Bass Improvisation - Folk Style

By Bass Levite

Due to positive feedback from the bass improvisation post, I will continue to put up some more posts, to explain some basic improvisation techniques further. This is the first part of a series where I will cover some common styles of bass playing used extensively in christian music.

Here are the key things you need to get a grip on first:
- Beat (keep it ringing in your head and play accordingly)
- Sound (only one sound from one string at any one time; mute strings after they are played before going to the next one)
- Fretboard (familiarise yourself with the notes on the fretboard)
- Scale (need to know what key a song is in, and the notes that make up that key)

The first half of the video demonstrates the folk style with walking, & the second half the folk style with walking:

Bass folk style without walking
This style of playing is used in folk/country/jewish/hymny type of songs. The example I used in the video is a simple version of the hymn "Because He Lives". I recorded it with a drum machine in the background. The chords are...

C - F - C - G

The bass forms the backbone of the music for this sort of songs. These type of songs usually have a lot verses and hence will be quite long. Therefore, it is important for the bassist to progressively add in improvisation skills as the song goes on, to maintain the atmosphere. The next bit deals with this.

Bass folk style with walking
The second section of the video shows the same chord progression, but this time with walking skills in it. I will walkthrough some of the improvisation stuff I added. I hope this gives the reader some ideas to experiment with. These are the very basics of improvisation which are useful to keep up your sleeves.

The first one involves the transition from C to F. The key of the song is in C, so the notes from the C major scale that you can add in between are D and E.
C -> D -> E -> F

And then I transitioned backwards from F back to C.
F -> E -> D -> C


You will also pick up an extra thing I did after that. I have added an A note in addition to the C-G-C-G beat. This is also a common skill.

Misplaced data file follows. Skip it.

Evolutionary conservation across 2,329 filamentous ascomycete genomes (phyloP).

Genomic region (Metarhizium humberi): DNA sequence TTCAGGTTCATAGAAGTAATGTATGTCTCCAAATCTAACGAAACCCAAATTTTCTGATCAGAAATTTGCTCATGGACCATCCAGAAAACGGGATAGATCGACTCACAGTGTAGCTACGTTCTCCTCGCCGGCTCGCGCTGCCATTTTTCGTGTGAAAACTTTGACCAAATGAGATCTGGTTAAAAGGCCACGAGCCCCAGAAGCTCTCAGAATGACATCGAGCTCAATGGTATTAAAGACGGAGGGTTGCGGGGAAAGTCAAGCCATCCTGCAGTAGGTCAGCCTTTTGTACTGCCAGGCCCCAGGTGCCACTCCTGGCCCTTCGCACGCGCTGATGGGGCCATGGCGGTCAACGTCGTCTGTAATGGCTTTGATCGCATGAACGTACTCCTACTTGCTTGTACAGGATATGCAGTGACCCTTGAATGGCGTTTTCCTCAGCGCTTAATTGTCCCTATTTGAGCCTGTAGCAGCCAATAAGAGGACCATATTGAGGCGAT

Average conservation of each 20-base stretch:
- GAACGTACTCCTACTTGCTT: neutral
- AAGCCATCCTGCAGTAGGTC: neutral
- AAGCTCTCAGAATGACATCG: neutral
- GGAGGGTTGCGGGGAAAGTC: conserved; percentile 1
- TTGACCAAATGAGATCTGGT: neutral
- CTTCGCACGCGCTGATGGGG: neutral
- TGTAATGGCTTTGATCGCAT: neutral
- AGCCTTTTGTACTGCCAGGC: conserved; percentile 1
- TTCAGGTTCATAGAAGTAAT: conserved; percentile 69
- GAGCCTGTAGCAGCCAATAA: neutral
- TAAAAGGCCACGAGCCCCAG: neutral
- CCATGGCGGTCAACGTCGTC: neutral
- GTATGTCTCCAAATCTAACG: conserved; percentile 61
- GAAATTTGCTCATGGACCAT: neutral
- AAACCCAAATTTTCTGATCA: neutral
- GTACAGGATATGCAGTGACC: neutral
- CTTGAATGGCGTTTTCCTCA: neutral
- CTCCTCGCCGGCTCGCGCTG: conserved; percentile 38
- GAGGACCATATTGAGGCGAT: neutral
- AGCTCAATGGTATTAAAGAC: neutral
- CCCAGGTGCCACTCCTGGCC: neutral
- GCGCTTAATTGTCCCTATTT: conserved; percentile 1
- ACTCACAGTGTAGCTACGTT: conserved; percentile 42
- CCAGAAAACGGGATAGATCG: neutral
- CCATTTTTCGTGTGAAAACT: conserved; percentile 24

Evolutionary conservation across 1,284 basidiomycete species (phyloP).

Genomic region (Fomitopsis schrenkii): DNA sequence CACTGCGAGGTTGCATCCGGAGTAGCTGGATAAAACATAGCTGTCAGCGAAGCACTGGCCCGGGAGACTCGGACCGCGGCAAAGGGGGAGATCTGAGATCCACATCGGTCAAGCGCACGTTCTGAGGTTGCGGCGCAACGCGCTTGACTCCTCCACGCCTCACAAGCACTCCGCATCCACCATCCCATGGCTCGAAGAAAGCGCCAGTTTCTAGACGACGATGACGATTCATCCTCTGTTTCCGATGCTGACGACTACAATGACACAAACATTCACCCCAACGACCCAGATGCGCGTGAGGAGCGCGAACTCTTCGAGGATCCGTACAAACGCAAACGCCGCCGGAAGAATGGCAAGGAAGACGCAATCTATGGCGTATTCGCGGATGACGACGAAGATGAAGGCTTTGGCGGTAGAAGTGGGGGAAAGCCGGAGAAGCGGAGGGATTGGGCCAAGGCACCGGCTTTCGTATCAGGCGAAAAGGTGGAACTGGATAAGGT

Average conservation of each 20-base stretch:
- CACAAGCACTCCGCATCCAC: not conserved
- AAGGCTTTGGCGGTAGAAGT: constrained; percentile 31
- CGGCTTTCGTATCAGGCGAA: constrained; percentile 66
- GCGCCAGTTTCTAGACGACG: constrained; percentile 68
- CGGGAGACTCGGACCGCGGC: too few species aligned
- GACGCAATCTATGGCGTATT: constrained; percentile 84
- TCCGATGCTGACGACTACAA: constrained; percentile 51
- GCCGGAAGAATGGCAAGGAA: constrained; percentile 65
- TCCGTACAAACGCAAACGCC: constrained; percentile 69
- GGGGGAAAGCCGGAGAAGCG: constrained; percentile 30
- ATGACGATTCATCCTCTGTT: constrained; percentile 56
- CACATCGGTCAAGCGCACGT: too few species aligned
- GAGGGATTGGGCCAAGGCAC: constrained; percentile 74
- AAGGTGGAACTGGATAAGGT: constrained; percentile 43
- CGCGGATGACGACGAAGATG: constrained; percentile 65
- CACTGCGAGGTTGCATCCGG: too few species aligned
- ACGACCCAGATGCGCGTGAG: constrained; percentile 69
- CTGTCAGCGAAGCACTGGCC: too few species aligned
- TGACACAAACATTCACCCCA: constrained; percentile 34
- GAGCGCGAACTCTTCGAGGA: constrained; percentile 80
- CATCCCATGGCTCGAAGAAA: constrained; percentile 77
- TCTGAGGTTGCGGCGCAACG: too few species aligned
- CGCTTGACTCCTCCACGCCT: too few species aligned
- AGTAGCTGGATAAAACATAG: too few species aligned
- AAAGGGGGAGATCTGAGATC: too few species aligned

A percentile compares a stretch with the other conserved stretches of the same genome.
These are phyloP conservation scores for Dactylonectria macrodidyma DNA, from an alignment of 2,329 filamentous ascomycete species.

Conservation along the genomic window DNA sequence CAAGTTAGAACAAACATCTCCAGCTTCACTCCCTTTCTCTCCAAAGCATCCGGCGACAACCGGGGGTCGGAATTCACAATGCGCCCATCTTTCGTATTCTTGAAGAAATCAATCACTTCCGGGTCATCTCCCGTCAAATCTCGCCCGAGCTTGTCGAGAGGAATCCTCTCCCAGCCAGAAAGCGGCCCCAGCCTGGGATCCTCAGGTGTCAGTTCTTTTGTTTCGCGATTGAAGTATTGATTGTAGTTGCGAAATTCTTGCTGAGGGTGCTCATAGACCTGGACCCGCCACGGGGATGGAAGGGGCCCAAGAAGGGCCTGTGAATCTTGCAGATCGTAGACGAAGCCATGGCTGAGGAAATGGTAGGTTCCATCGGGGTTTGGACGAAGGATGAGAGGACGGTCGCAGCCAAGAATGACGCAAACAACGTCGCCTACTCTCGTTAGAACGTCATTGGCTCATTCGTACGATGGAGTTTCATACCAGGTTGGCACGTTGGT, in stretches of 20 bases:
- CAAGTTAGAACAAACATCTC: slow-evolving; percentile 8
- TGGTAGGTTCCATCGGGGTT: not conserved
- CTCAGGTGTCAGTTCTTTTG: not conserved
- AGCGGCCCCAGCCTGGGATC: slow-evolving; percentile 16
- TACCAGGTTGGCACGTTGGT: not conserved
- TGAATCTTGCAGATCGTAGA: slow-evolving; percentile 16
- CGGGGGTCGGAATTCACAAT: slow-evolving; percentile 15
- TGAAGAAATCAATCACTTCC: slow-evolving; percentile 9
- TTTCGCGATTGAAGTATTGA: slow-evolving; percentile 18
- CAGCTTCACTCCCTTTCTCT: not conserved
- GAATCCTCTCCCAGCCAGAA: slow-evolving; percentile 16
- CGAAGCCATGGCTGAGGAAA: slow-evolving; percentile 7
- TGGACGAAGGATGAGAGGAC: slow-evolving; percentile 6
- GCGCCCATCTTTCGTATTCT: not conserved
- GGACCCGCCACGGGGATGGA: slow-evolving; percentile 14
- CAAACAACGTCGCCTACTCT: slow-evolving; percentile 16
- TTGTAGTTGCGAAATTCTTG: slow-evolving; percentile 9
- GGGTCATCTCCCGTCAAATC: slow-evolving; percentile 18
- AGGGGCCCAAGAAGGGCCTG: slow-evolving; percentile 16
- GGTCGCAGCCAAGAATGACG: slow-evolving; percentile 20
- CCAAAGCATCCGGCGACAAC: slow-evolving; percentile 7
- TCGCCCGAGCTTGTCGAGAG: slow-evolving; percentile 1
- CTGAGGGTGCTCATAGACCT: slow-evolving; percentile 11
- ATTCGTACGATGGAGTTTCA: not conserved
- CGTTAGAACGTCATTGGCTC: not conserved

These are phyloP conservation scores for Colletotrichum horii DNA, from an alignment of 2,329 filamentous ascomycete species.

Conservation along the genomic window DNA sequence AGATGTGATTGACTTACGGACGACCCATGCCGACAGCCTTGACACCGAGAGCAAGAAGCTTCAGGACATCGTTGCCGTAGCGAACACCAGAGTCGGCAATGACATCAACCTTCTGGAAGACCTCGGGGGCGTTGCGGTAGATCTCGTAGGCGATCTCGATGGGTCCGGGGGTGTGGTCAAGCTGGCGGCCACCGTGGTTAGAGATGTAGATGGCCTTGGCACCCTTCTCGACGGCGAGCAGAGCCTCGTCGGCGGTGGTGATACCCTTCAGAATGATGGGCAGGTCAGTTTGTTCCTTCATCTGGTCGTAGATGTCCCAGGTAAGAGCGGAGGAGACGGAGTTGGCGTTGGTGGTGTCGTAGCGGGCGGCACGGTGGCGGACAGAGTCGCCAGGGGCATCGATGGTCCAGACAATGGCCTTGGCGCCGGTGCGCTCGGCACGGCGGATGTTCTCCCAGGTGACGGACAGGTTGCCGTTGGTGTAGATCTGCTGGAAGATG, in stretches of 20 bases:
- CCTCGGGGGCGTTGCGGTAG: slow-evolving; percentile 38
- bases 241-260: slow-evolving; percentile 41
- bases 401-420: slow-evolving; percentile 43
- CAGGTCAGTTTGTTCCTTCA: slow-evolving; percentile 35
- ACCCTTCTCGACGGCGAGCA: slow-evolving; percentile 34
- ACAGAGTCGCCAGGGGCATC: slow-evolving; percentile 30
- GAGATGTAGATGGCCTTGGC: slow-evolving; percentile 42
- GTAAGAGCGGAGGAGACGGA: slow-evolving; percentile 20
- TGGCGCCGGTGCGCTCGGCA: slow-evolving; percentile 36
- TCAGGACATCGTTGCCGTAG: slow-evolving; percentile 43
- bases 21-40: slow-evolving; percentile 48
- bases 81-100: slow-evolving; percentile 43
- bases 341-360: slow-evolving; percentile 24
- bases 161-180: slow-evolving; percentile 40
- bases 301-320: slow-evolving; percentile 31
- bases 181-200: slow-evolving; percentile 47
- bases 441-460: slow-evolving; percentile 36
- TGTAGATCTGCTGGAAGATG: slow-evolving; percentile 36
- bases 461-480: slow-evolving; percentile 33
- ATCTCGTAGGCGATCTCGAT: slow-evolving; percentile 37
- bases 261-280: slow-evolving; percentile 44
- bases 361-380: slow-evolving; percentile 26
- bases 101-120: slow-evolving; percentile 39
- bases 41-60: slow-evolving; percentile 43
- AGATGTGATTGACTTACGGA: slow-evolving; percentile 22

C -> G -> A -> C


Then, before moving on to G, I played a D first. Because the D note is the relative 5th note of the G chord, it can also bridge the transition from C to G.
C -> D -> G


Next, transition from G back to C. The notes which I added are F, E and D.
G -> F -> E -> D -> C


In the second round, I have also added an E note in addition to the G-D-G-D beat. This is similar to the pattern I discussed earlier above.
G -> D -> E -> G


After that, you will notice that I did a "backbeat" skill. In the F-C-F-C beat, I added extra F and C notes within that beat. It is hard to represent this on tabs though...

Later on, in the transition from G back to C, I played the transition notes in duplets.
G -> F -> E -> D -> C


You can also transition a chord back to itself! Towards the end, the C chord walked back to itself!
C -> G -> A -> B -> C


The last few stuff I did is only doable only if the song goes for one extra bar before coming to an end. Unless the song is jazzy in nature, make sure that when walking, only use notes that are from the scale of the key the song is in (otherwise it would sound off). From this post, the reader would have learnt the following 5 skills!

- Bass folk style
- Walking from chord to chord
- Walking a chord back to itself
- Additional add-in notes
- Backbeat

"It's time to get out of the root note comfort zone!"

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